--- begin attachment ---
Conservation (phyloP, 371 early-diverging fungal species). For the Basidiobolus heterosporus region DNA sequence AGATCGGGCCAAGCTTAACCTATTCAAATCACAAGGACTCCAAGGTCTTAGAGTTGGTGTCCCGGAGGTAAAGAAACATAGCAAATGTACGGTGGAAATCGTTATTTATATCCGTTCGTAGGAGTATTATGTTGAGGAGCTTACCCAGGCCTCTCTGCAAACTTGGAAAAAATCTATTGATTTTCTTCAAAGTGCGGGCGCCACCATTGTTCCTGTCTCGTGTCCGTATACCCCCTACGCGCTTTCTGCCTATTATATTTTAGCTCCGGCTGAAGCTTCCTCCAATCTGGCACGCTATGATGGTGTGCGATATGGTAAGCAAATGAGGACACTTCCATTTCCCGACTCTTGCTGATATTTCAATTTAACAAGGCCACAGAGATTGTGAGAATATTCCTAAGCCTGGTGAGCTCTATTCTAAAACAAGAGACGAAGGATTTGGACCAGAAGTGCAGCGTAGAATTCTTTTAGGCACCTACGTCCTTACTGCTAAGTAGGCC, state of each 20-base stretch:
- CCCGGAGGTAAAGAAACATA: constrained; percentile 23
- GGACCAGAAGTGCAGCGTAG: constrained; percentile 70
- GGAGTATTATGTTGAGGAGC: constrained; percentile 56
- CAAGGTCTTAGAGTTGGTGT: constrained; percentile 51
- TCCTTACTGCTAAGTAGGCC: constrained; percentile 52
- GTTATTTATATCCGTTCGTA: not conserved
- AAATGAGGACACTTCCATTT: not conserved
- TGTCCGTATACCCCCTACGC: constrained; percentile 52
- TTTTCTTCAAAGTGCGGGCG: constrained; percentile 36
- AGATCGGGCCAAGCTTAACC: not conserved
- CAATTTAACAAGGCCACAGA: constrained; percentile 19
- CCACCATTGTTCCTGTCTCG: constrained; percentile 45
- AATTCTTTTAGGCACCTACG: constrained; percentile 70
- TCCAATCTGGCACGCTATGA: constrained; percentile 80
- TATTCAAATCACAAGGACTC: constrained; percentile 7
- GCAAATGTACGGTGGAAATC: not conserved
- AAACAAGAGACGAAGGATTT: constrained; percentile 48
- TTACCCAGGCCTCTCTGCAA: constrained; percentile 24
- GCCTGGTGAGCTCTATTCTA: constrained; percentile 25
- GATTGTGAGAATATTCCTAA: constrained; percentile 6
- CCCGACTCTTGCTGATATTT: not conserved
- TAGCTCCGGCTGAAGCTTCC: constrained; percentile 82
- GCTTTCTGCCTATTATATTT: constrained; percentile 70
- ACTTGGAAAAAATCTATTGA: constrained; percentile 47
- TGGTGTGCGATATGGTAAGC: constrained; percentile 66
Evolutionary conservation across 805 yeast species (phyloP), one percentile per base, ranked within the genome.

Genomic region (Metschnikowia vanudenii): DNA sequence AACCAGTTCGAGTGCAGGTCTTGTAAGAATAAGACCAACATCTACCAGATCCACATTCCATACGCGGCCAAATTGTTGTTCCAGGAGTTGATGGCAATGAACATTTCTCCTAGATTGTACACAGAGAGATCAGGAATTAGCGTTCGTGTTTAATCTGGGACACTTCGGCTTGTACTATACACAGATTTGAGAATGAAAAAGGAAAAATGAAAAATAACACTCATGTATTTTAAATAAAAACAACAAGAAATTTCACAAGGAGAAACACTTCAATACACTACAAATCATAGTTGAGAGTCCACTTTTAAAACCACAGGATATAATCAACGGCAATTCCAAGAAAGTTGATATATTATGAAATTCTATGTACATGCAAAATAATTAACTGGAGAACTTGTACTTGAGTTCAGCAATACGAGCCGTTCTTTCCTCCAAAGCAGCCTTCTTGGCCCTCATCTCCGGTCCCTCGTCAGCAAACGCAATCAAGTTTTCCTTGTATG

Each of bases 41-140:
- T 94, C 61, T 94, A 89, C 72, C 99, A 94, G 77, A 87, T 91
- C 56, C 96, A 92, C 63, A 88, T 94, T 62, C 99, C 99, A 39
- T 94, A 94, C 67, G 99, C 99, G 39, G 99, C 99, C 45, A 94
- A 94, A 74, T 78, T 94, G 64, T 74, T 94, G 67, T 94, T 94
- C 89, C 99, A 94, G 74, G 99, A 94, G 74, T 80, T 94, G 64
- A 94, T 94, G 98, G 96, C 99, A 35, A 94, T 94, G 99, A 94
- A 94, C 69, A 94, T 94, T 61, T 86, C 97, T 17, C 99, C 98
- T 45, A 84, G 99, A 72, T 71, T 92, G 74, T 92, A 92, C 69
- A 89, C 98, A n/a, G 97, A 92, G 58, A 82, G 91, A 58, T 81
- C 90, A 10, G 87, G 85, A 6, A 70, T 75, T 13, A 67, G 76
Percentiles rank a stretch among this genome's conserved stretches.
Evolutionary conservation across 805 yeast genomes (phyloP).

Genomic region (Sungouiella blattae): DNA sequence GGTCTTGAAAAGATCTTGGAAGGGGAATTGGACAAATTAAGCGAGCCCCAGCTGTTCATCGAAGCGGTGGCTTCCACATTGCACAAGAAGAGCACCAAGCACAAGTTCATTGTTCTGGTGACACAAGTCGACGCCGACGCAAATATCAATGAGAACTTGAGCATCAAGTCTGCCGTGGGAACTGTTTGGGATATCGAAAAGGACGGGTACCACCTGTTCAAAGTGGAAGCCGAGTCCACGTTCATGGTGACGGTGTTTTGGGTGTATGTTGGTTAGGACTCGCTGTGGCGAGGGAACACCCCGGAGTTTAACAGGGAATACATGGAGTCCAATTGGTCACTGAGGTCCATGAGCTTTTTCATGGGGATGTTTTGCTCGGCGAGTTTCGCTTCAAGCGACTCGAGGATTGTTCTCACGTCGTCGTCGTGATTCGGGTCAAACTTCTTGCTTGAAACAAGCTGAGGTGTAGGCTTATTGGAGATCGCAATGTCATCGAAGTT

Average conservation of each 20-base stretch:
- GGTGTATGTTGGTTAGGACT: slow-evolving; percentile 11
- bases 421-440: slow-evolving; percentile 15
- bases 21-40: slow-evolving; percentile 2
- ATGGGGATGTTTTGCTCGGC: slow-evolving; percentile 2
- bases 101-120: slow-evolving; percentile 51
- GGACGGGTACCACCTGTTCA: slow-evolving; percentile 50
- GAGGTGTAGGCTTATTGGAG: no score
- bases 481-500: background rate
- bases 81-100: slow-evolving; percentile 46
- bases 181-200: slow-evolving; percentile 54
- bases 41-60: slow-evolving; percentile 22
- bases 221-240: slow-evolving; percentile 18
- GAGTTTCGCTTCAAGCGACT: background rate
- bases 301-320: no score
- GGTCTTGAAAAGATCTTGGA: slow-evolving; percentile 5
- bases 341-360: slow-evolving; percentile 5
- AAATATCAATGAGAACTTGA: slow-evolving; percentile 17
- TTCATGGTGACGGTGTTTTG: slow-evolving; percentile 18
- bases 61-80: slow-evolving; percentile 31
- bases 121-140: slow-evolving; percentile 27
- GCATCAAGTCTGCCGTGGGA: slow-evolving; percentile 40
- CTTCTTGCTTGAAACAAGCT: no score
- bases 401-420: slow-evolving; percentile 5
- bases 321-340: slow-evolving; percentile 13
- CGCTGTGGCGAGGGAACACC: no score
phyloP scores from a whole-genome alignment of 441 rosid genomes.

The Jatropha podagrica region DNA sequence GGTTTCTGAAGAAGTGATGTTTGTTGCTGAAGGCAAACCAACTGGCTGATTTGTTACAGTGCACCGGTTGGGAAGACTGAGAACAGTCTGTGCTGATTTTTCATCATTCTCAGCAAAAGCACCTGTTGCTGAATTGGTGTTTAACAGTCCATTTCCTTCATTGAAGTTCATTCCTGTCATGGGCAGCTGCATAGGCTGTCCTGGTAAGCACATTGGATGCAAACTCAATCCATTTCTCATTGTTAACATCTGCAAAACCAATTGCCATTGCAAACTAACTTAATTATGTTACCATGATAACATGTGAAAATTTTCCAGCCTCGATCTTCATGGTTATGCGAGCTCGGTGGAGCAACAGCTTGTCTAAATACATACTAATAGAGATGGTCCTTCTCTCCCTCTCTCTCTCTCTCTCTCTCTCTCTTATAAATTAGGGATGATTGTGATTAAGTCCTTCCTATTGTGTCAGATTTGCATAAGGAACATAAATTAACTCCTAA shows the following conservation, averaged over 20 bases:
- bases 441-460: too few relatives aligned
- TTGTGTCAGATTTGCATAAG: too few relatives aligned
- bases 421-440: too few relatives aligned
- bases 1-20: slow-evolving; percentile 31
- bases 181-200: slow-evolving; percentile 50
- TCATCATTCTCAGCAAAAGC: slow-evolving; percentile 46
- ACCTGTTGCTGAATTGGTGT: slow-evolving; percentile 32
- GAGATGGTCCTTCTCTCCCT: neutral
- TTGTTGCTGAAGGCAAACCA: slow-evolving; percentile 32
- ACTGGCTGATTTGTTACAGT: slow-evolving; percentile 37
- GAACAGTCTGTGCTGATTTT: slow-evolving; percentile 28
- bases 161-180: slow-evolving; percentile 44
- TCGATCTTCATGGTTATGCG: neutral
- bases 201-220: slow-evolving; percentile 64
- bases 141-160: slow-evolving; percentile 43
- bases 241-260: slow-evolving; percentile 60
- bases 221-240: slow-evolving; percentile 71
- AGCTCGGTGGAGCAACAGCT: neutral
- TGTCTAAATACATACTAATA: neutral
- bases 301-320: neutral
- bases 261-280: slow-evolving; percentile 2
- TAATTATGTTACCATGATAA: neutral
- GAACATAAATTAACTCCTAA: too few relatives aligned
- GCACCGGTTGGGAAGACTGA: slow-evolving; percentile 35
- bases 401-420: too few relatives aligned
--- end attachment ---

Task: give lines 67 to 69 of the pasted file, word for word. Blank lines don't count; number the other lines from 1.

- bases 321-340: slow-evolving; percentile 13
- CGCTGTGGCGAGGGAACACC: no score
phyloP scores from a whole-genome alignment of 441 rosid genomes.